By ELLEN ENDO, Rafu Shimpo
Archie Miyatake, who for nearly seven decades provided a vivid chronicle of Japanese American life through his photographs, passed away Dec. 20 at the age of 92.
Eldest of four children of pioneering Issei photographer Toyo Miyatake, Archie became the family’s patriarch and proprietor of the family business, Toyo Miyatake Studio, after his father’s passing in 1979.\
Archie Miyatake, through his decades of photography and community service, captured the history of Japanese Americans in Southern California. He is shown standing in front of a portrait of his father, Toyo. (MARIO G. REYES/Rafu Shimpo)
In 1946, as former incarcerees were resettling in Southern California after years of wartime confinement, The Rafu Shimpo resumed publication. Miyatake Studio became the newspaper’s official photographers.
“I had to take picture at different events. I think I made a lot of friends that way,” Miyatake said in a 2005 interview. “I was able to help Rafu Shimpo, but at the same time, Rafu Shimpo was helping us by exposing (our photography) to the public. It was a very mutual relationship between Rafu Shimpo and our studio, so I’m very thankful for that.”
Soon, Archie was covering community events large and small on behalf of The Rafu, ranging from Nisei Week Festival highlights to the arrival of Japan’s Crown Prince Akihito. He also became widely known for family portraiture and special occasion photography.
Nisei Week honored Miyatake as grand marshal in 1993 and in 2005 as one of its pioneers.
Miyatake did more than take photos. He volunteered on the Nisei Week board and served one year as its chairman. For decades, the photographer was a welcome presence at many community events, always with a large camera dangling around his neck and a wide smile.
Born in Los Angeles on Nov. 6, 1924, he was raised in Boyle Heights, spending his childhood at his father’s photo studio in Little Tokyo. At the outbreak of World War II, the Miyatakes closed the studio and rented their home to family friend, Dr. Karl Lansing.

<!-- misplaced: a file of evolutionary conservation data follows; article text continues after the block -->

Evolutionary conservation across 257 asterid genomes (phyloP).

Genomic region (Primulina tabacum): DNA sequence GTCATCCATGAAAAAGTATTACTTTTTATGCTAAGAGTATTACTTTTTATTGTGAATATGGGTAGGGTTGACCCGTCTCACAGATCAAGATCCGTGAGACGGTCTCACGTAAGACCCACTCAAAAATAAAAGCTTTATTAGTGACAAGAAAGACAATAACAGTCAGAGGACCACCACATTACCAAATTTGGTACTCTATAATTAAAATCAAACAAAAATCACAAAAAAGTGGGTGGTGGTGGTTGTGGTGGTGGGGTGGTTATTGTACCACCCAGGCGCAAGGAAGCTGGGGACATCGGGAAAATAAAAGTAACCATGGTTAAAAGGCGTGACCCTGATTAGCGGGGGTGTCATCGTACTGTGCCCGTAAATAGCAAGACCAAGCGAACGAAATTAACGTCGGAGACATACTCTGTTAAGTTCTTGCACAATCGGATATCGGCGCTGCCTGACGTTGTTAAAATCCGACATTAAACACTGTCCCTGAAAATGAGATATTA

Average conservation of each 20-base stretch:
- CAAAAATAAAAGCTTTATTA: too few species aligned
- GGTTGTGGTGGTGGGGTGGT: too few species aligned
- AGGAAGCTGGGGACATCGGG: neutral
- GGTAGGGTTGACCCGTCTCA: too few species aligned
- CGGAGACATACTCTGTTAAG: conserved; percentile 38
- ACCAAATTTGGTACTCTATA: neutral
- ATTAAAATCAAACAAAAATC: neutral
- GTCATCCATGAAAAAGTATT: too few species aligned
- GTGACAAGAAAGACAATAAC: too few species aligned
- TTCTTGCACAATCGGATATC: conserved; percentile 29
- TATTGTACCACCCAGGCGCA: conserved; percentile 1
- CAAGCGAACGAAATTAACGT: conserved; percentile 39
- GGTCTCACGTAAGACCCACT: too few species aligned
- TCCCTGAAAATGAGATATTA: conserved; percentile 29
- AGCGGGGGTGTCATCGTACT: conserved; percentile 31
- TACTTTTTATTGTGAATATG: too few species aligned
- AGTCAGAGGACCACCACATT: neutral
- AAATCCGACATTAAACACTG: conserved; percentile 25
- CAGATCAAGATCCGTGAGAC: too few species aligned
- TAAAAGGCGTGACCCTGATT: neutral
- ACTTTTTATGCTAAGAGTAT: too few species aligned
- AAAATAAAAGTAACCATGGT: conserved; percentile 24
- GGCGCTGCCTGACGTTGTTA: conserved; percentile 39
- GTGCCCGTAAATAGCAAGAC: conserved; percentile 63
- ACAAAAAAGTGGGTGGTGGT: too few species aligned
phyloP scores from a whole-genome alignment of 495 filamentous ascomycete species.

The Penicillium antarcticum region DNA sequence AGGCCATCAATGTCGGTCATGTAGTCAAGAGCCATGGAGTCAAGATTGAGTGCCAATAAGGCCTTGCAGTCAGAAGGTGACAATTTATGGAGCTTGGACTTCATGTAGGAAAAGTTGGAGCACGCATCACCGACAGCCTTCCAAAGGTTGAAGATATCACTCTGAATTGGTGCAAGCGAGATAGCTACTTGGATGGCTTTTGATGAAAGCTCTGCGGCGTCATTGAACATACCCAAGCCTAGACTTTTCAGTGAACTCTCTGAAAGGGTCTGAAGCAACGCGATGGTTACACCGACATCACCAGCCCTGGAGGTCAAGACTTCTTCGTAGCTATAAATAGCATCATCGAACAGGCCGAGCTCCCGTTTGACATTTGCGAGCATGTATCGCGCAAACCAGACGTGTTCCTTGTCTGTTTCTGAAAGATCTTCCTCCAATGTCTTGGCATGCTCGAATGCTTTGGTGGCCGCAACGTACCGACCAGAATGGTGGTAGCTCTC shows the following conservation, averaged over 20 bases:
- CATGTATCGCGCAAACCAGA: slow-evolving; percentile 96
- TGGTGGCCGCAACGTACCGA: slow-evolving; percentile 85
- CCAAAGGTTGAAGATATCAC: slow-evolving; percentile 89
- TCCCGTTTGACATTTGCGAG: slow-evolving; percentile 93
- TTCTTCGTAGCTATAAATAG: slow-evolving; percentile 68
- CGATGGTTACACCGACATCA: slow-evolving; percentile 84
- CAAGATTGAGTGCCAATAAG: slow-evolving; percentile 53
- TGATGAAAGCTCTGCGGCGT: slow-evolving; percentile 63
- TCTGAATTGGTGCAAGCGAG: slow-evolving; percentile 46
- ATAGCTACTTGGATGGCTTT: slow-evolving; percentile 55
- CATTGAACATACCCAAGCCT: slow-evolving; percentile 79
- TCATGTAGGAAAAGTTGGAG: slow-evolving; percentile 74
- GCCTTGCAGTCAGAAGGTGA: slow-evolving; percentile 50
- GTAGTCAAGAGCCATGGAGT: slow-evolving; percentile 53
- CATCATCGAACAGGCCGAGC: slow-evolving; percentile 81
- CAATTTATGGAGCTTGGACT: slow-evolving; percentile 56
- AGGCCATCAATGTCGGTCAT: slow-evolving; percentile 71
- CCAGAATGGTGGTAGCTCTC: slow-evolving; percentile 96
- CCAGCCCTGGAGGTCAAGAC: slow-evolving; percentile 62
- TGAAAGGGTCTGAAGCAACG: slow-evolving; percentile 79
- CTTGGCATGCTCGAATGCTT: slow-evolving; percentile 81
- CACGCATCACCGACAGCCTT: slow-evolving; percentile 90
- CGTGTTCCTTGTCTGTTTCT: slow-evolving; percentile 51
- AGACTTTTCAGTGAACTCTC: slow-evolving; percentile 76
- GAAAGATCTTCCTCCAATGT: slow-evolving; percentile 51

Archie Miyatake and his wife Take at the Nisei Week Closing Ceremony in August 2004. (JUN NAGATA/Rafu Shimpo)
Archie was 17 when the family was forced to relocate to Manzanar. He graduated from Manzanar High School and became an apprentice to his father, who was given special permission to open a camp photography studio.
After the war, the Miyatakes returned to their original home in East Los Angeles and generously housed other Japanese American families in need of a temporary place to stay. They also reopened the studio in Little Tokyo.
Archie and his wife, Take, became active supporters of efforts to commemorate Manzanar as a national historic site and build the interpretive center.
For past several years as his father’s health waned, son Alan Miyatake has been running the family business in San Gabriel. Another son, Gary, also became a professional photographer, operating Toyo Photography in Gardena.
The Rafu Shimpo will be dedicating its Saturday, Dec. 24 edition in memory of Archie Miyatake.
Funeral arrangements are pending.